This activity includes, among others, the Russian-backed sale of Ukrainian assets unlawfully seized and nationalized to actors supporting the Kremlin’s agenda.  As a result of today’s action, all property and interests in property of the designated persons subject to U.S. jurisdiction are blocked, and U.S. persons are generally prohibited from engaging in transactions with them.”
More information on the US Treasury’s designations is available here
3. Ukrainian civic activist Kateryna Handziuk dies after battling injuries from acid attack
Radio Free Europe/Radio Liberty (RFE/RL) reported on November 4, “Kateryna Handziuk, a Ukrainian civic activist and adviser to the mayor of the Black Sea port city of Kherson, has died from wounds she suffered from an acid attack three months ago.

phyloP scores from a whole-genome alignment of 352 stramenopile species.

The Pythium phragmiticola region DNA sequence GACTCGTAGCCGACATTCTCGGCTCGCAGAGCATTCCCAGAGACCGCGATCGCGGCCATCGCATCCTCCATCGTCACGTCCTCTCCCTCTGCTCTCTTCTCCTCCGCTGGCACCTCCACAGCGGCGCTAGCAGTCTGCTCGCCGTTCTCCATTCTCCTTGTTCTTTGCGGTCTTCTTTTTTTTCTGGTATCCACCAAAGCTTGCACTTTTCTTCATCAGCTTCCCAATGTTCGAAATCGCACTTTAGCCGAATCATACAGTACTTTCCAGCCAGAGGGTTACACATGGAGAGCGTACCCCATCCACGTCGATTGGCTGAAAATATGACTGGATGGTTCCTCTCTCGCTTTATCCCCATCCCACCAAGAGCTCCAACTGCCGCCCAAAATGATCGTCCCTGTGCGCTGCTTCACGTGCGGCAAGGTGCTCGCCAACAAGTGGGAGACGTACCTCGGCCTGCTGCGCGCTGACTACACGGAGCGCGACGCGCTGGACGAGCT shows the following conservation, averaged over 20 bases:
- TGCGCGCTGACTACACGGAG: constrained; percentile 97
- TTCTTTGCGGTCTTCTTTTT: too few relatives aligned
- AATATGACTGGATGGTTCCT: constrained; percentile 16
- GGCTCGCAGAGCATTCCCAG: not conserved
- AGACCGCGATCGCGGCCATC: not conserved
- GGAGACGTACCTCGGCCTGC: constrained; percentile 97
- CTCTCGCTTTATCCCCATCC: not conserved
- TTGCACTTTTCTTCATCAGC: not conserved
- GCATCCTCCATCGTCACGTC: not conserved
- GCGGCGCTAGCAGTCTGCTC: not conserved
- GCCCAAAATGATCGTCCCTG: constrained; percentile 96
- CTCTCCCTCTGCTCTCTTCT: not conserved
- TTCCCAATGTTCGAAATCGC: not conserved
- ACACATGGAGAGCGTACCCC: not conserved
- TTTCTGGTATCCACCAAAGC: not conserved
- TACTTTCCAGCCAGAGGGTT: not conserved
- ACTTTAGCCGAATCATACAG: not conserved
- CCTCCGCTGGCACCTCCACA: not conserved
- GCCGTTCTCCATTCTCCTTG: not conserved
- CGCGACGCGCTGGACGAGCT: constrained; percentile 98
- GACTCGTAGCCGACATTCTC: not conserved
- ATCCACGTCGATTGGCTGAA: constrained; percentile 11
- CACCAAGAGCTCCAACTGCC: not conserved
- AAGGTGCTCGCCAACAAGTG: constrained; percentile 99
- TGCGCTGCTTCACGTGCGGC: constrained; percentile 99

The 33-year-old Handziuk died on November 4 in a Kyiv hospital where she was being treated for burns from the attack, colleagues and officials said. Local media suggested that Handzyuk’s death was caused by a blood clot.
           Several hundred supporters gathered around Ukraine’s Interior Ministry building in Kyiv late on November 4, demanding that those responsible for her death be brought to justice. The activist, who was known for her scathing criticism of police corruption, was doused with sulfuric acid outside of her Kherson home on July 31 by an unknown attacker.
           Her death comes amid a wave of attacks against Ukraine’s civic activists, with rights campaigners claiming law-enforcement agencies have failed to thoroughly investigate the cases and may even be complicit in some of the attacks. […] Five suspects have been detained for their alleged involvement in the attack, but there was no information about its mastermind.”
4. Ukraine’s President appeals to the law enforcers regarding the death of well-known activist Kateryna Handziuk: Evil must be punished
Ukraine’s Presidential Administration reported on November 4, “President Petro Poroshenko expressed condolences over the death of well-known activist Kateryna Handziuk. The President called on the law enforcement agencies to do everything in their power to bring Kateryna’s killers to justice.